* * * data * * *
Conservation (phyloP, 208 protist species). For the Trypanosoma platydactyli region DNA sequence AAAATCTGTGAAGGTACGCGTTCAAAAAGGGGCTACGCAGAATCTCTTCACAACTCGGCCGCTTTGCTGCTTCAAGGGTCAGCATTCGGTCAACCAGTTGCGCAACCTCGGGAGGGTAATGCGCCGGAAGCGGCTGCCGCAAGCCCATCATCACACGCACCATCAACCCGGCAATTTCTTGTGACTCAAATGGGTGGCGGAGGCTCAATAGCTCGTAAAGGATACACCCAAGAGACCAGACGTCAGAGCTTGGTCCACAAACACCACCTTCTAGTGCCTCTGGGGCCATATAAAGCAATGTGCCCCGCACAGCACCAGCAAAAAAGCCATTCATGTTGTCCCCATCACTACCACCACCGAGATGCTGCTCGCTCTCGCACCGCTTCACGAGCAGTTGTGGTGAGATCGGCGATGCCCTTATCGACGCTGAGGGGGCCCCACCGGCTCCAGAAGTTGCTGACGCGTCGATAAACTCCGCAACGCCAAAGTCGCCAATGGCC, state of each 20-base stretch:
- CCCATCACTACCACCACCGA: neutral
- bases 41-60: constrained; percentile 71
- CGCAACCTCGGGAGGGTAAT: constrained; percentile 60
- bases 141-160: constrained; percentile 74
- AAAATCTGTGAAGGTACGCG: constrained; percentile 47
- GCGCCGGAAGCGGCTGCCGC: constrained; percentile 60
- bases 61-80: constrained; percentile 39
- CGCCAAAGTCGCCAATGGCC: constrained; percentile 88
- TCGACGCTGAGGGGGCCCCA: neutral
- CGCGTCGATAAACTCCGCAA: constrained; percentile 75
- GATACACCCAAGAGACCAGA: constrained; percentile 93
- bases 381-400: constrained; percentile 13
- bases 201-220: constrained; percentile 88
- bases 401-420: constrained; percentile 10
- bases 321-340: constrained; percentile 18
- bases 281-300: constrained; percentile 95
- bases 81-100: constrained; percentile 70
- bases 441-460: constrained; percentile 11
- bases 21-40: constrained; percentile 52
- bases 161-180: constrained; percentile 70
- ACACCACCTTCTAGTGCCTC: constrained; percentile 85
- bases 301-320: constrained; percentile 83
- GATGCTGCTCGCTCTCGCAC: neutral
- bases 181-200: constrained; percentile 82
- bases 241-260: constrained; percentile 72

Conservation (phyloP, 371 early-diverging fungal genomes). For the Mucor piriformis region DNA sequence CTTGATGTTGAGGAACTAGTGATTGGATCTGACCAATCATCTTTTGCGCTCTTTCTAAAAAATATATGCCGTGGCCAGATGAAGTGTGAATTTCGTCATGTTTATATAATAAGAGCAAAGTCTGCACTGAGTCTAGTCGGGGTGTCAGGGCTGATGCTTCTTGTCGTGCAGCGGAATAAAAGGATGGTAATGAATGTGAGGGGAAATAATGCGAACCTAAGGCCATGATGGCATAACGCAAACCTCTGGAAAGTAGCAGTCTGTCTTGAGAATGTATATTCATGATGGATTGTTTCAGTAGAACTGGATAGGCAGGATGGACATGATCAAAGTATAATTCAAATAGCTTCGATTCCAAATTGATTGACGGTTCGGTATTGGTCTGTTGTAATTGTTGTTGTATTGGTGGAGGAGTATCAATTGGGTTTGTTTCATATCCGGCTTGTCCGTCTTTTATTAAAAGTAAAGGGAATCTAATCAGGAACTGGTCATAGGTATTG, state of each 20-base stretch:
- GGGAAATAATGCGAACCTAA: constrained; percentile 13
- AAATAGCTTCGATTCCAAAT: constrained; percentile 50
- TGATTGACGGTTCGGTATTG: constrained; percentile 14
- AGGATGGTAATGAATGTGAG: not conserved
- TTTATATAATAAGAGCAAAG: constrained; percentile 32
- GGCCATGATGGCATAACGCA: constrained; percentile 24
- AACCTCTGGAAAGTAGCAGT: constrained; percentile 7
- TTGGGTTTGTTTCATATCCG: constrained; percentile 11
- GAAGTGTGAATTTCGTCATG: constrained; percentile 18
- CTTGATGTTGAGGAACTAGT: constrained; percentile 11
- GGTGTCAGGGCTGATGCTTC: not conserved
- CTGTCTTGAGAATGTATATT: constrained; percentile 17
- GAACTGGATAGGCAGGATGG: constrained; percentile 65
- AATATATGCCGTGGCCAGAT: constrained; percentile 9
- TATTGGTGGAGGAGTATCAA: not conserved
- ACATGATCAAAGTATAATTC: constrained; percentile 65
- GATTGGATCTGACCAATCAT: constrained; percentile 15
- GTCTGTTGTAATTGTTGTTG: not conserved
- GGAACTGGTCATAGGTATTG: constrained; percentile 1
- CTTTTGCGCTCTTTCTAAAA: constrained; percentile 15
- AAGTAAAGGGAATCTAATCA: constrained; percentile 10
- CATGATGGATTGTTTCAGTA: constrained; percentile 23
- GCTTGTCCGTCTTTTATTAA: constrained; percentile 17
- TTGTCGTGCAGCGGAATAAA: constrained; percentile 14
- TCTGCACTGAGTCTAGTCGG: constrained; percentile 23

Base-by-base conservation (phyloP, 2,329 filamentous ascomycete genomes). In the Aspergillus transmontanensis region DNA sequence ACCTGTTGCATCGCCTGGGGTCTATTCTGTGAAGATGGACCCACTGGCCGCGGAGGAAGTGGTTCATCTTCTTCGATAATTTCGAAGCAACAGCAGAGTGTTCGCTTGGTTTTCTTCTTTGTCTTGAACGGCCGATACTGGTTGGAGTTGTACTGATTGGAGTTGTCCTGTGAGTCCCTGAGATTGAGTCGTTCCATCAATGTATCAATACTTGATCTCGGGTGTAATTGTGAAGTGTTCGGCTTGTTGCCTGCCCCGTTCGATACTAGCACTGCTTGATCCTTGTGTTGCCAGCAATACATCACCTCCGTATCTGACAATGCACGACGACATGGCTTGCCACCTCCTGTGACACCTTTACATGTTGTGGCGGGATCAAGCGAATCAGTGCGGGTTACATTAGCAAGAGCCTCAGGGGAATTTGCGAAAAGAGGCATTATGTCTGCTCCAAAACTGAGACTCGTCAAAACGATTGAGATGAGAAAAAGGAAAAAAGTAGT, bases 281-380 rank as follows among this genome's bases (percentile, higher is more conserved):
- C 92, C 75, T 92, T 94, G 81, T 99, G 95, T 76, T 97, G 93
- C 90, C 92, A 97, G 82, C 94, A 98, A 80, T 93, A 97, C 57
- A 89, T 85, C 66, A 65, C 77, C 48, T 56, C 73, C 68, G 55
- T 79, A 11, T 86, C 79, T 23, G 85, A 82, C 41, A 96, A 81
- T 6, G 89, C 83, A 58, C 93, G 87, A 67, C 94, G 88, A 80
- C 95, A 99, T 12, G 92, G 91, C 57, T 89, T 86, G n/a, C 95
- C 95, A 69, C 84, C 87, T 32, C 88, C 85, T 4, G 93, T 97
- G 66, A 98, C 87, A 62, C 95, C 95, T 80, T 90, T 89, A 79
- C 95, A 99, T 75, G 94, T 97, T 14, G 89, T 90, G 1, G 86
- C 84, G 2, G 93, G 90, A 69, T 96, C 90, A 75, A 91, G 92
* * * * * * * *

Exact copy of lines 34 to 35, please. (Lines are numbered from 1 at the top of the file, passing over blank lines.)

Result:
- AACCTCTGGAAAGTAGCAGT: constrained; percentile 7
- TTGGGTTTGTTTCATATCCG: constrained; percentile 11